February 28, 2020
The more agriculture changes, the more it stays the same. Don’t think so? Consider this. In the heart of John Deere’s display at the 2020 National Farm Machinery Show was a 1977 John Deere 4430 tractor hooked to a new model 1745 John Deere 15-row, 15-inch-row planter, set up with a chain transmission drive and liquid fertilizer attachments.
If you dropped someone into that display, they may have thought it was 1977.
But it was 2020. Deere introduced the 1745 planter, simple in design yet able to be scaled up with technology if you choose. The driving force behind the planter is delivering what customers asked for: a planter they can operate with an older, lower-horsepower tractor. There are still many of those tractors around, but there aren’t too many planters, and certainly few new planters, that older tractors have the horsepower or hydraulic capacity to pull.
“They called me and told me they needed my 1977 John Deere 4430 for their display at Louisville,” says Don Cummings, Jackson County, Ind. “At first I wasn’t sure why they wanted my tractor. When they explained that they were introducing a new planter which would be a perfect fit to pull with an older tractor, it made sense.”
It didn’t hurt that Cummings’ tractor looks show-room new. He and his wife, Barb, are the second owners of the tractor. The original owner also farmed in Jackson County.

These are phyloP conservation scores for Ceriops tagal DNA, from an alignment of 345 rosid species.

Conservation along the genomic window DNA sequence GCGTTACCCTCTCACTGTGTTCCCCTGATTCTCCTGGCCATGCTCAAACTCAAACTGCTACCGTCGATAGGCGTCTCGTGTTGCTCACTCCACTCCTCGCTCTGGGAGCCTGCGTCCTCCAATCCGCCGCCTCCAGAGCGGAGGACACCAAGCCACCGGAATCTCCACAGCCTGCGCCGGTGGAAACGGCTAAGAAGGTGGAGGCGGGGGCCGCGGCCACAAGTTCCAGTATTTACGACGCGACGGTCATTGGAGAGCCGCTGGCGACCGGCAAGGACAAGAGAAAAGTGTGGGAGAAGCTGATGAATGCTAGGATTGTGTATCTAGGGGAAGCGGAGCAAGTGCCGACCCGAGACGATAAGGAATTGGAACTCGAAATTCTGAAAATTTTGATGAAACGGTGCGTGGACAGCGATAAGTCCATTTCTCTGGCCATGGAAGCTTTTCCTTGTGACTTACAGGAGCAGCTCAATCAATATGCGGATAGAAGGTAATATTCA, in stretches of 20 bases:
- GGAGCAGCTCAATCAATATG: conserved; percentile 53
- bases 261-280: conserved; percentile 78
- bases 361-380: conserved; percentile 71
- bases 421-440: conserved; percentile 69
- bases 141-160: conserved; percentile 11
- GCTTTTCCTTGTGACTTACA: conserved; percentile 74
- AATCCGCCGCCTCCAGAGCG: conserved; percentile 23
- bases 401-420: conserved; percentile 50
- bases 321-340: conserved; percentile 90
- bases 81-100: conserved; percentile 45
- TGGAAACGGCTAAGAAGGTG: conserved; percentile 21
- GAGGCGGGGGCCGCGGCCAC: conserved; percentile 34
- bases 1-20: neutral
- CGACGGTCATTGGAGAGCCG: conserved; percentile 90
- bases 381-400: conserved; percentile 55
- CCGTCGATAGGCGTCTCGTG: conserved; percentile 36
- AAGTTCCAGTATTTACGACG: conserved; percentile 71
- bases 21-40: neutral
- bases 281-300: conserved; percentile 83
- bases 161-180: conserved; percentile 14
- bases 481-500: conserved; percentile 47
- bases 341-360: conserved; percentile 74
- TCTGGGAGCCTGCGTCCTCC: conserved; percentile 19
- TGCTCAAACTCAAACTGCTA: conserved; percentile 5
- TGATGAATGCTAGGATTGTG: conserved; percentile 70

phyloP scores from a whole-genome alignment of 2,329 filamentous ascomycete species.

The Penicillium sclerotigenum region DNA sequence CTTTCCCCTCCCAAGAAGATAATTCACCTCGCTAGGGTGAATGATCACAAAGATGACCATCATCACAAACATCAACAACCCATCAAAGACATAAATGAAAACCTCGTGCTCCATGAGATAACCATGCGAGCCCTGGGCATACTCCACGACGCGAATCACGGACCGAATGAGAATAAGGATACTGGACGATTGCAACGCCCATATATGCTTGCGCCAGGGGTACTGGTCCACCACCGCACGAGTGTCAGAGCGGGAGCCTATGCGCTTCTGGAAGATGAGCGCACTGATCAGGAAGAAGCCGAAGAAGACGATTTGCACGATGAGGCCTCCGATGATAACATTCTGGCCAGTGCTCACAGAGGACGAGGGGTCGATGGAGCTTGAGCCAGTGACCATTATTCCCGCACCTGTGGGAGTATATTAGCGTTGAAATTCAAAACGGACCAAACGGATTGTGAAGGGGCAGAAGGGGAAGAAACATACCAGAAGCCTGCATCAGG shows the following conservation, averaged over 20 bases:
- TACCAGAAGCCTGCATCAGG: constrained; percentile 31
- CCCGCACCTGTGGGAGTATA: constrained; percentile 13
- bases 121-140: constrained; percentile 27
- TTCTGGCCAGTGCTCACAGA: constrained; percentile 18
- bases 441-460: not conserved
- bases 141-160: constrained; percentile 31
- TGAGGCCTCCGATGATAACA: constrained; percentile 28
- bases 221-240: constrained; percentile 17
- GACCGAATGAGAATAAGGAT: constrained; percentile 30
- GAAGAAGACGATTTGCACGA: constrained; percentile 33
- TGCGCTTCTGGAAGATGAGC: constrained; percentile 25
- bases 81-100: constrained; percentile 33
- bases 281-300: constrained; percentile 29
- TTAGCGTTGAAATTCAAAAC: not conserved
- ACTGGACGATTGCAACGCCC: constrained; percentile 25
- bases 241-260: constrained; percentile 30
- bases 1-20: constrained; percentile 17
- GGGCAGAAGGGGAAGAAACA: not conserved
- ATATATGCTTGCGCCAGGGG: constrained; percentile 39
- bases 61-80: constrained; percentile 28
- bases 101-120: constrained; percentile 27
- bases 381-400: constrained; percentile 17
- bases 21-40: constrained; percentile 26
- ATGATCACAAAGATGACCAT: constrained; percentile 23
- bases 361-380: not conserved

“I touched up the cab with spray cans myself several years ago,” Cummings says. “A local guy, son of the late Bob Myers, longtime ag teacher at Brownstown Central High School, repainted the tractor and did a super job.”
Cummings knows something about vocational agriculture and FFA. His dad, the late Jim Cummings, was a legendary ag teacher, spending most of his career at Whiteland High School and Central Nine Career Center, both in Johnson County. Jim was the FFA advisor for Indiana’s first-ever Star Farmer of America, the late Merrill Kelsay, named in 1970.
Journey to Louisville
This wasn’t the first time Cummings or his John Deere 4430 had interacted with Deere at the national level. Deere spokespeople learned that Cummings had a vintage 4430 several years ago when making plans to produce a 175th anniversary calendar.
After a series of back-and-forth contacts, Deere sent a photographer to Jackson County. Cummings’ tractor was included in the company’s anniversary calendar, which appeared in 2012.
There was even more secrecy this time around. After all, Deere wanted the 1745 planter introduction to be a surprise. “They were still great to work with,” Cummings says. “It was neat for Barb and me to see our tractor on display here.”
Just to send the message that the planter could be upgraded for technology and still pulled by an older tractor, Deere officials fitted the tractor with a GPS receiver. They transported it to Louisville, Ky., for the show.
Cummings was surprised when he saw it again. “I had installed a new muffler just for the show, but they brought a chrome stack all the way from Moline, Ill., to put on it instead,” he says. “I guess they thought it looked sharper.”
No, he won’t be keeping the chrome stack. The tractor will return to vintage condition, complete with a new factory muffler!
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